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United States Department of Agriculture

Agricultural Research Service

Title: Preservation and Maintenance of Virus-Free Clonal Citrus Germplasm at the National Clonal Germplasm Repository for Citrus, Riverside, California

Author
item Williams, Timothy - UNIVERSITY OF CALIFORNIA

Submitted to: Caribbean Food Crops Society Proceedings
Publication Type: Proceedings
Publication Acceptance Date: May 15, 1990
Publication Date: August 15, 1990
Citation: WILLIAMS, T.E. PRESERVATION AND MAINTENANCE OF VIRUS-FREE CLONAL CITRUS GERMPLASM AT THE NATIONAL CLONAL GERMPLASM REPOSITORY FOR CITRUS, RIVERSIDE, CALIFORNIA. CARIBBEAN FOOD CROPS SOCIETY PROCEEDINGS. 1990.

Technical Abstract: The United States Department of Agriculture's National Clonal Germplasm Repository for Citrus is currently establishing a virus-free clonal germplasm collection of 830 accessions of citrus and related Aurantioideae genera at its Riverside, California facility with the objective of reducing genetic vulnerability of the crop and providing a source of virus-free clonal germplasm to researchers worldwide. Emphasis of the collection centers on the acquisition and ex-situ preservation, maintenance, evaluation, and distribution of genera, species and cultivars representing the widest possible genetic diversity with the citrus subfamily. The Repository plan includes a comprehensive program of genetic characterization, pathogen detection and elimination, pest management, propagation in a controlled and protected environment, and documentation. All accessions are evaluated for trueness-to-type using leaf isozymes and characterized for 58 descriptors. Research is expanding into RFLPs for the development of a usable genomic map. The pathogen detection program evaluates accession for 9 virus and viroid and two bacterial diseases. Infected accessions receive shoot-tip micrografting and thermotherapy to eliminate pathogens. All accessions are maintained as potted trees in aphid-proof screen- or greenhouses. Citrus seed, pollen, and buds are being investigated for extended preservation under low-temperature and cryostorage. Research investigations into in vitro culturing of explants have begun. A complete computer-based record of each accession is maintained on site and in the USDA-ARS Germplasm Resources Information Network (GRIN).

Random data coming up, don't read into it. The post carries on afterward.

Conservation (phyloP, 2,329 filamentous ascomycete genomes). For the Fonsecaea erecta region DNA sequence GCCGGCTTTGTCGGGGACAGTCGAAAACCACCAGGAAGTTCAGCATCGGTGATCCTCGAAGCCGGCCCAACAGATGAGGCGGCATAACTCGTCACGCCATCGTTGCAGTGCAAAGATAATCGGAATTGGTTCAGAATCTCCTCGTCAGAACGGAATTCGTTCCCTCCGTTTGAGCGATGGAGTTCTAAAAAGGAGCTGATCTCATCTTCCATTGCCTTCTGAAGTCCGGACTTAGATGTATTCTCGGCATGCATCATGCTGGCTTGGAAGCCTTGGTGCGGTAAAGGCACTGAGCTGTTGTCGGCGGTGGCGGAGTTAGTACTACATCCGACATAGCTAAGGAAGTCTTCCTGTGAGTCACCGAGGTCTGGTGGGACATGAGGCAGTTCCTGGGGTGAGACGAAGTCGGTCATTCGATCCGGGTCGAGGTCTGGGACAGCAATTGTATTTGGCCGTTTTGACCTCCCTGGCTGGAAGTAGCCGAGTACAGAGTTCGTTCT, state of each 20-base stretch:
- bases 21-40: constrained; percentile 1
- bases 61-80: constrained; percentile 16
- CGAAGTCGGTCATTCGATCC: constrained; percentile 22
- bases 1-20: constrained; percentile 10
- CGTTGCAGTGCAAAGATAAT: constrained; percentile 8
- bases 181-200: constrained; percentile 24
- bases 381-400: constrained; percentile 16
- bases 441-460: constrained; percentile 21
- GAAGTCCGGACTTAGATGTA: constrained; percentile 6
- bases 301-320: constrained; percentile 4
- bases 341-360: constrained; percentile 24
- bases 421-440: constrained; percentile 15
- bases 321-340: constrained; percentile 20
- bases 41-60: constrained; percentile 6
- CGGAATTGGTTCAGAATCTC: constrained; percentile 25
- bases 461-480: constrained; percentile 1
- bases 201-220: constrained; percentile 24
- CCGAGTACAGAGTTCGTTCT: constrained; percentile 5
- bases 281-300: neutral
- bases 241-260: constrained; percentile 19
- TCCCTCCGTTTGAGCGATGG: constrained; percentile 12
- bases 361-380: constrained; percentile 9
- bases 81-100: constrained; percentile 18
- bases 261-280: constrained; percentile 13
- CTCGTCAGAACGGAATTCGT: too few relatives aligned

Last Modified: 9/10/2014
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